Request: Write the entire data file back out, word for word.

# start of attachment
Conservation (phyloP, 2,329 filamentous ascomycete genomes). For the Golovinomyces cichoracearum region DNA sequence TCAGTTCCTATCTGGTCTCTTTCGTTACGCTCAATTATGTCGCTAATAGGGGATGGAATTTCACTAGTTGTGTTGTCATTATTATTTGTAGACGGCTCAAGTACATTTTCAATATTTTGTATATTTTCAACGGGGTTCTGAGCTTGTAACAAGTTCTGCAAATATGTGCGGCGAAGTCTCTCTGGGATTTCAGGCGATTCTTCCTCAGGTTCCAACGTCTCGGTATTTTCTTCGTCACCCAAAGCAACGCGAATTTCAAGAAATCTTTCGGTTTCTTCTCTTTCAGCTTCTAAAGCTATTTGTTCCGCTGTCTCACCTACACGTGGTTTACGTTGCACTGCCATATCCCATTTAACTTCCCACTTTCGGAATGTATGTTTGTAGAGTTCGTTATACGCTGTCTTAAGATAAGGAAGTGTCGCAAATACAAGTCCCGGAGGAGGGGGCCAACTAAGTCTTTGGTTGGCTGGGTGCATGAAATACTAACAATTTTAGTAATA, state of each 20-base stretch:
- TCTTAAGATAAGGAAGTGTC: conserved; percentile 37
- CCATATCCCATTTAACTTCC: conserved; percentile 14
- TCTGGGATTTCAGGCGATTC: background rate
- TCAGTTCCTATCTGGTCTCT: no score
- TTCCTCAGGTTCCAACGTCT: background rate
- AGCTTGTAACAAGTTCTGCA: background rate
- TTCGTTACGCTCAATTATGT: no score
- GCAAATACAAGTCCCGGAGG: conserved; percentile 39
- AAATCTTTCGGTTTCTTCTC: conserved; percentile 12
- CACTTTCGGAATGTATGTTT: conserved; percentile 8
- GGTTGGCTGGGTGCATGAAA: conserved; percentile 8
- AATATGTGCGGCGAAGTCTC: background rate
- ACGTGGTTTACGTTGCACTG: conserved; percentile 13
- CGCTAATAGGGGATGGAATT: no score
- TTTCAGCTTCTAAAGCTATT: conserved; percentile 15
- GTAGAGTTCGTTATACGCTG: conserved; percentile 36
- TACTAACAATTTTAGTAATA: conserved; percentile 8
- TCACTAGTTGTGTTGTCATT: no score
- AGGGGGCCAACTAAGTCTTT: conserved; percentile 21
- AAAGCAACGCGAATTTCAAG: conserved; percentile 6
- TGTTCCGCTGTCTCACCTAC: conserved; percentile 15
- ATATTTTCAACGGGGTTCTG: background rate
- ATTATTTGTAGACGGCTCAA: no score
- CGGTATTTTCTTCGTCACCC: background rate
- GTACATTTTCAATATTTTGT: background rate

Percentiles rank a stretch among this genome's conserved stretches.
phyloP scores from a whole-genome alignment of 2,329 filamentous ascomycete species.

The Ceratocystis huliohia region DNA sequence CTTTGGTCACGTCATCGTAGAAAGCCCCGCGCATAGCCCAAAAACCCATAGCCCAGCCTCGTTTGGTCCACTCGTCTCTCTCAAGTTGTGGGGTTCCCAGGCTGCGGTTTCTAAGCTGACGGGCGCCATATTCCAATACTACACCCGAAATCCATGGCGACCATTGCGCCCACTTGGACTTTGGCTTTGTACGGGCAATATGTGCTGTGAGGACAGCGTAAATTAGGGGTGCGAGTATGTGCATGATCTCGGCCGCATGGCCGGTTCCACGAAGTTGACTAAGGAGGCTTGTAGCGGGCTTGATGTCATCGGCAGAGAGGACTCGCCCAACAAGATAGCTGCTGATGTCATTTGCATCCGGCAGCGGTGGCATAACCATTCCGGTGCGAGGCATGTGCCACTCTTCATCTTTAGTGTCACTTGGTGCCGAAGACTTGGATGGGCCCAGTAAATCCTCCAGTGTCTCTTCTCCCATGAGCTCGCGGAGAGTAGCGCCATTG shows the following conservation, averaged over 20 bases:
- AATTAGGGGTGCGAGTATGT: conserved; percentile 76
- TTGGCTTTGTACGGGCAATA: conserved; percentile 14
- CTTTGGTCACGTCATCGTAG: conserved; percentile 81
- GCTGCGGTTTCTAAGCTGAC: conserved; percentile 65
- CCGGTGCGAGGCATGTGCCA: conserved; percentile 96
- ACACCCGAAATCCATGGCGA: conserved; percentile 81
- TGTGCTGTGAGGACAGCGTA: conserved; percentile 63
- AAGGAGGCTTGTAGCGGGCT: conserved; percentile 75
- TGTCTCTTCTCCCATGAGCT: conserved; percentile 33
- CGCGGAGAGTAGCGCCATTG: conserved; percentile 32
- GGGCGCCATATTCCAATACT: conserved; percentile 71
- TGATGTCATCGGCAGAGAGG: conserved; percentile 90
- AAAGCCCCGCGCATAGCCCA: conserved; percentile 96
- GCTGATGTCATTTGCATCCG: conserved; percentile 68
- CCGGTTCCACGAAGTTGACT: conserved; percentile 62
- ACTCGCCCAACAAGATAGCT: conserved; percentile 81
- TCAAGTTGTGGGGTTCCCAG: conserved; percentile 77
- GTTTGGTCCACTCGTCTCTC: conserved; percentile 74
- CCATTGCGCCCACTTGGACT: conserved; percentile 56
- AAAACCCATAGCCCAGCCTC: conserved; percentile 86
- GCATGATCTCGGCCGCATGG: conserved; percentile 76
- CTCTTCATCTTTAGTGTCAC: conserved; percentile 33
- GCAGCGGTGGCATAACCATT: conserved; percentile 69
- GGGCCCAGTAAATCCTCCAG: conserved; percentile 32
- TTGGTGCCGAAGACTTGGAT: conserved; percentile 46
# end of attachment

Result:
Conservation (phyloP, 2,329 filamentous ascomycete genomes). For the Golovinomyces cichoracearum region DNA sequence TCAGTTCCTATCTGGTCTCTTTCGTTACGCTCAATTATGTCGCTAATAGGGGATGGAATTTCACTAGTTGTGTTGTCATTATTATTTGTAGACGGCTCAAGTACATTTTCAATATTTTGTATATTTTCAACGGGGTTCTGAGCTTGTAACAAGTTCTGCAAATATGTGCGGCGAAGTCTCTCTGGGATTTCAGGCGATTCTTCCTCAGGTTCCAACGTCTCGGTATTTTCTTCGTCACCCAAAGCAACGCGAATTTCAAGAAATCTTTCGGTTTCTTCTCTTTCAGCTTCTAAAGCTATTTGTTCCGCTGTCTCACCTACACGTGGTTTACGTTGCACTGCCATATCCCATTTAACTTCCCACTTTCGGAATGTATGTTTGTAGAGTTCGTTATACGCTGTCTTAAGATAAGGAAGTGTCGCAAATACAAGTCCCGGAGGAGGGGGCCAACTAAGTCTTTGGTTGGCTGGGTGCATGAAATACTAACAATTTTAGTAATA, state of each 20-base stretch:
- TCTTAAGATAAGGAAGTGTC: conserved; percentile 37
- CCATATCCCATTTAACTTCC: conserved; percentile 14
- TCTGGGATTTCAGGCGATTC: background rate
- TCAGTTCCTATCTGGTCTCT: no score
- TTCCTCAGGTTCCAACGTCT: background rate
- AGCTTGTAACAAGTTCTGCA: background rate
- TTCGTTACGCTCAATTATGT: no score
- GCAAATACAAGTCCCGGAGG: conserved; percentile 39
- AAATCTTTCGGTTTCTTCTC: conserved; percentile 12
- CACTTTCGGAATGTATGTTT: conserved; percentile 8
- GGTTGGCTGGGTGCATGAAA: conserved; percentile 8
- AATATGTGCGGCGAAGTCTC: background rate
- ACGTGGTTTACGTTGCACTG: conserved; percentile 13
- CGCTAATAGGGGATGGAATT: no score
- TTTCAGCTTCTAAAGCTATT: conserved; percentile 15
- GTAGAGTTCGTTATACGCTG: conserved; percentile 36
- TACTAACAATTTTAGTAATA: conserved; percentile 8
- TCACTAGTTGTGTTGTCATT: no score
- AGGGGGCCAACTAAGTCTTT: conserved; percentile 21
- AAAGCAACGCGAATTTCAAG: conserved; percentile 6
- TGTTCCGCTGTCTCACCTAC: conserved; percentile 15
- ATATTTTCAACGGGGTTCTG: background rate
- ATTATTTGTAGACGGCTCAA: no score
- CGGTATTTTCTTCGTCACCC: background rate
- GTACATTTTCAATATTTTGT: background rate

Percentiles rank a stretch among this genome's conserved stretches.
phyloP scores from a whole-genome alignment of 2,329 filamentous ascomycete species.

The Ceratocystis huliohia region DNA sequence CTTTGGTCACGTCATCGTAGAAAGCCCCGCGCATAGCCCAAAAACCCATAGCCCAGCCTCGTTTGGTCCACTCGTCTCTCTCAAGTTGTGGGGTTCCCAGGCTGCGGTTTCTAAGCTGACGGGCGCCATATTCCAATACTACACCCGAAATCCATGGCGACCATTGCGCCCACTTGGACTTTGGCTTTGTACGGGCAATATGTGCTGTGAGGACAGCGTAAATTAGGGGTGCGAGTATGTGCATGATCTCGGCCGCATGGCCGGTTCCACGAAGTTGACTAAGGAGGCTTGTAGCGGGCTTGATGTCATCGGCAGAGAGGACTCGCCCAACAAGATAGCTGCTGATGTCATTTGCATCCGGCAGCGGTGGCATAACCATTCCGGTGCGAGGCATGTGCCACTCTTCATCTTTAGTGTCACTTGGTGCCGAAGACTTGGATGGGCCCAGTAAATCCTCCAGTGTCTCTTCTCCCATGAGCTCGCGGAGAGTAGCGCCATTG shows the following conservation, averaged over 20 bases:
- AATTAGGGGTGCGAGTATGT: conserved; percentile 76
- TTGGCTTTGTACGGGCAATA: conserved; percentile 14
- CTTTGGTCACGTCATCGTAG: conserved; percentile 81
- GCTGCGGTTTCTAAGCTGAC: conserved; percentile 65
- CCGGTGCGAGGCATGTGCCA: conserved; percentile 96
- ACACCCGAAATCCATGGCGA: conserved; percentile 81
- TGTGCTGTGAGGACAGCGTA: conserved; percentile 63
- AAGGAGGCTTGTAGCGGGCT: conserved; percentile 75
- TGTCTCTTCTCCCATGAGCT: conserved; percentile 33
- CGCGGAGAGTAGCGCCATTG: conserved; percentile 32
- GGGCGCCATATTCCAATACT: conserved; percentile 71
- TGATGTCATCGGCAGAGAGG: conserved; percentile 90
- AAAGCCCCGCGCATAGCCCA: conserved; percentile 96
- GCTGATGTCATTTGCATCCG: conserved; percentile 68
- CCGGTTCCACGAAGTTGACT: conserved; percentile 62
- ACTCGCCCAACAAGATAGCT: conserved; percentile 81
- TCAAGTTGTGGGGTTCCCAG: conserved; percentile 77
- GTTTGGTCCACTCGTCTCTC: conserved; percentile 74
- CCATTGCGCCCACTTGGACT: conserved; percentile 56
- AAAACCCATAGCCCAGCCTC: conserved; percentile 86
- GCATGATCTCGGCCGCATGG: conserved; percentile 76
- CTCTTCATCTTTAGTGTCAC: conserved; percentile 33
- GCAGCGGTGGCATAACCATT: conserved; percentile 69
- GGGCCCAGTAAATCCTCCAG: conserved; percentile 32
- TTGGTGCCGAAGACTTGGAT: conserved; percentile 46